Pending FDA approval, Neuralink human trials to begin within six months

The first human trials will focus on restoring two major human functions, vision and movement

At its Fall 2022 Show and Tell event that aired yesterday, November 30th, Elon Musk claimed that his neurotechnology company Neuralink expects to start human clinical trials within the next six months.

The company is developing a wireless brain chip interface that, once implanted, aims to help those physically disabled to communicate and move with more ease, with the overarching focus on helping users control a computer with nothing more than their brain activity.

This comes two years after the company installed brain-machine interface implants in pigs, and over a year and a half after the company showed off a video of a monkey playing Pong with its mind.

During the event, Musk said that the company has already submitted most of the necessary paperwork to initiate human trials to the Food and Drug Administration (FDA), with the goal to receive approval and begin trials in 2023. “”We want to be extremely careful and certain that it will work well before putting a  device into a human but we’ve submitted I think most of our paperwork to the FDA and we think probably in about six months we should be able to have our first Neuralink in a human,” said Musk.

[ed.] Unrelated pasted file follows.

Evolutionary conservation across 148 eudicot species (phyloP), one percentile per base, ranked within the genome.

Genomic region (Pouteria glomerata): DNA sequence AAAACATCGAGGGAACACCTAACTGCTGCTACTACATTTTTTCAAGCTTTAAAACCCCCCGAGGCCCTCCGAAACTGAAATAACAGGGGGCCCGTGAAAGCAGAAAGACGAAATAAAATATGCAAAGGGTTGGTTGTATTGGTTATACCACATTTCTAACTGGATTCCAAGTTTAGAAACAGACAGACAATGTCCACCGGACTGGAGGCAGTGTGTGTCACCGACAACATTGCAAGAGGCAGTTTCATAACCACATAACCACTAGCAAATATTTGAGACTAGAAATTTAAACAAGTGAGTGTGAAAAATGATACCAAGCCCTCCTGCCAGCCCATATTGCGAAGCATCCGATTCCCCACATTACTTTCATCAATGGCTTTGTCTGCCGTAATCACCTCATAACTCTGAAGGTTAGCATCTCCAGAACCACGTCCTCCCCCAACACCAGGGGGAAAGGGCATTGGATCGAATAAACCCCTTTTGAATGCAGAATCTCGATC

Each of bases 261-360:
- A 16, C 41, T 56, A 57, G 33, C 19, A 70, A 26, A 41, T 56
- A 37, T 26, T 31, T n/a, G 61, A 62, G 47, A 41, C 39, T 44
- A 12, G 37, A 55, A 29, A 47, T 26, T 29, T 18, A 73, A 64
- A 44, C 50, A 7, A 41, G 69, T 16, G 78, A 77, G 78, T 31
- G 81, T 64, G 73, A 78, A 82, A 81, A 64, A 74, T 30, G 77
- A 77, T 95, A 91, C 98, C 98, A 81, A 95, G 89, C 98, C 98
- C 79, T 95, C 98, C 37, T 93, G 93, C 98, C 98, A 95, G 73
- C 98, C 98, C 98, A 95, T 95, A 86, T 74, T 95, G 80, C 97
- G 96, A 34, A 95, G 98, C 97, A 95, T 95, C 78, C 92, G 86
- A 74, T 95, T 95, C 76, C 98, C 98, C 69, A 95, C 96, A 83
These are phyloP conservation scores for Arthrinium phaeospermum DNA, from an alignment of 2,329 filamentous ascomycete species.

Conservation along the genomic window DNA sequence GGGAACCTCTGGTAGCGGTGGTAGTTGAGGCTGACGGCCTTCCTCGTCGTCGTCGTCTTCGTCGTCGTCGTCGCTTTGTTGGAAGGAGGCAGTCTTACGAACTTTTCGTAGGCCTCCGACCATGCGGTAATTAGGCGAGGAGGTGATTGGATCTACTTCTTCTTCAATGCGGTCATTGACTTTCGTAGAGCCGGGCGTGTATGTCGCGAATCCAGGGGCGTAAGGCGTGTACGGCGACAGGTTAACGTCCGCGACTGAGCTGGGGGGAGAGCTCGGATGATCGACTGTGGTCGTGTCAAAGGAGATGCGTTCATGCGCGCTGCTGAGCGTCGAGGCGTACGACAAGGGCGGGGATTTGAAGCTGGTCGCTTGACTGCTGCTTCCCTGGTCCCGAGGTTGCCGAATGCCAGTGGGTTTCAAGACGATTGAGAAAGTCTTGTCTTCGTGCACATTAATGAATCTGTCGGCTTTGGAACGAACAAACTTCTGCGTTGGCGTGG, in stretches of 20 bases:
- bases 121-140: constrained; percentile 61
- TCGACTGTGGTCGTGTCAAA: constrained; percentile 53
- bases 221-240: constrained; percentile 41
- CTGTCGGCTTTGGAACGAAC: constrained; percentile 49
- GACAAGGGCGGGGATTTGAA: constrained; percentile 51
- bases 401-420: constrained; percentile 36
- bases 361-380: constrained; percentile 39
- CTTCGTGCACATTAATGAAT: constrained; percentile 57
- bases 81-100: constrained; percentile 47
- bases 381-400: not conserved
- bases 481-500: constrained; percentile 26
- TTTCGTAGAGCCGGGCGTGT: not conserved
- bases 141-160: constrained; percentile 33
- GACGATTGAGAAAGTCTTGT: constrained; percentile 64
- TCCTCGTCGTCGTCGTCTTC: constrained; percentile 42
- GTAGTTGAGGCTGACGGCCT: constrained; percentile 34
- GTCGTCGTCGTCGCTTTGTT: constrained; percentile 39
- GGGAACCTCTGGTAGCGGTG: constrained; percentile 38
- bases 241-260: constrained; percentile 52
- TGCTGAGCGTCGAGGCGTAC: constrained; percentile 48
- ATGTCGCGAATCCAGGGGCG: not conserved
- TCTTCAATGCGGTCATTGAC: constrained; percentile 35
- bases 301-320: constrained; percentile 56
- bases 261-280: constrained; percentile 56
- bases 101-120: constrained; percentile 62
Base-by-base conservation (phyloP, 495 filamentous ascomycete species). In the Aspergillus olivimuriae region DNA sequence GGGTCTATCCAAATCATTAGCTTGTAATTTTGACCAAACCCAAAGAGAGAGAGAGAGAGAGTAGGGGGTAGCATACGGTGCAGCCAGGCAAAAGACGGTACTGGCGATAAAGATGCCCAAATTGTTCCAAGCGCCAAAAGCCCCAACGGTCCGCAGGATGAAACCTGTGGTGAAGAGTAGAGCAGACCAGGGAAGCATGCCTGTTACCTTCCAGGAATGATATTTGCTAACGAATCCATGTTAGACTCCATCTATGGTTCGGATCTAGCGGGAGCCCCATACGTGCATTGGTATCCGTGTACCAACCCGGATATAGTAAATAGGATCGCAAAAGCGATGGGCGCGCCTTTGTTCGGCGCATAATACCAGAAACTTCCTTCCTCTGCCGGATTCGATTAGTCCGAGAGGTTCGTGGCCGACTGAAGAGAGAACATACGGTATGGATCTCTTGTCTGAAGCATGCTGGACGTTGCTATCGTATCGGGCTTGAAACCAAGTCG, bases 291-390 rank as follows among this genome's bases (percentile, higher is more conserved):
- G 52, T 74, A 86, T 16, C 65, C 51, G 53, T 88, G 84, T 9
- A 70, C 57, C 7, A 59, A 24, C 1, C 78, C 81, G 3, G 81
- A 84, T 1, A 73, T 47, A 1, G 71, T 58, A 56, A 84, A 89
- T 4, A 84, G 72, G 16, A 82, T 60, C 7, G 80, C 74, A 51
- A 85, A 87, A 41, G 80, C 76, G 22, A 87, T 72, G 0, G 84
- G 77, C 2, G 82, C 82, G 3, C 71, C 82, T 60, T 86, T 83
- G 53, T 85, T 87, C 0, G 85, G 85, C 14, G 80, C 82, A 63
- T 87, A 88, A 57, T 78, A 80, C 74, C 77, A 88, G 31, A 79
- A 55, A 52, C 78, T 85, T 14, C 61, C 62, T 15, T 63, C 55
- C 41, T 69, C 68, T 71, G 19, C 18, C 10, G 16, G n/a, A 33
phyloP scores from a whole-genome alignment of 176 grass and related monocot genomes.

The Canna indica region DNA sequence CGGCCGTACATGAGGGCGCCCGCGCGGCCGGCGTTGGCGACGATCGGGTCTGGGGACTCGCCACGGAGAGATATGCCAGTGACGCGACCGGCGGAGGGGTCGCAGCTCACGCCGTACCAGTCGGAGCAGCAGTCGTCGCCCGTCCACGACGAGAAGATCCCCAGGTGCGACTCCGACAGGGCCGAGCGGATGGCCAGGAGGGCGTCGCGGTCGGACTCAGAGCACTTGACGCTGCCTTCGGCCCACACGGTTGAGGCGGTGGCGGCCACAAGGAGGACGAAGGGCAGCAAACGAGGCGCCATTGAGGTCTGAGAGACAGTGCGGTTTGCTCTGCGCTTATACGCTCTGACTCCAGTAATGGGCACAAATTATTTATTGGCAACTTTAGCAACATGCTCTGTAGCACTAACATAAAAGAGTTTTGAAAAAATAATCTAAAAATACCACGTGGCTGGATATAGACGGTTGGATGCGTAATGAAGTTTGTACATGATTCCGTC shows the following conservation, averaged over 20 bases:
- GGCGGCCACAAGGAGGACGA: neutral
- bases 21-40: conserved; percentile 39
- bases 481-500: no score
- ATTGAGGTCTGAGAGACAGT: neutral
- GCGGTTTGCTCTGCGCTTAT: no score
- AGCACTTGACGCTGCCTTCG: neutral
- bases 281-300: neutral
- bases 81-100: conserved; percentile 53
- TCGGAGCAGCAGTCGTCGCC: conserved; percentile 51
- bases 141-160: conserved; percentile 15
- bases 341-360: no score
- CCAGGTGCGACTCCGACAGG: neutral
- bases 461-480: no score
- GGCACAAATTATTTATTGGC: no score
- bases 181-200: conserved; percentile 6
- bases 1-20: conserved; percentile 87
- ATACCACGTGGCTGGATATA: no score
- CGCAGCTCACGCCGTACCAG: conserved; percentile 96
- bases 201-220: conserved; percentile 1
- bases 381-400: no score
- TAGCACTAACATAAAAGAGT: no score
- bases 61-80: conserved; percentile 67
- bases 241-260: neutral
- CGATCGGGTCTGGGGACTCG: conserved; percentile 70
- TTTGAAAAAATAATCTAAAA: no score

It’s worth noting that this isn’t the first time talks of Neuralink human trials are doing the rounds. Musk first hoped for human trials to begin in 2020. Subsequently, in February 2021, Musk said that Neuralink is awaiting FDA approval to initiate human trials, and that trials should begin at the end of the year (2021).

Now, the earliest the trials can start isn’t until 2023.

The first human trials will focus on two major human functions, vision and movement. The chip will aim to restore vision and re-enable the movement of certain muscles in people. “Even if someone has never had vision ever, like they were born blind, we believe we can still restore vision,” said Musk during the event. Further, “As miraculous as that may sound, we are confident that it is possible to restore full-body functionality to someone who has a severed spinal cord.”

Find the complete Fall 2022 Show and Tell event below:

Image credit: Shutterstock

Source: Neuralink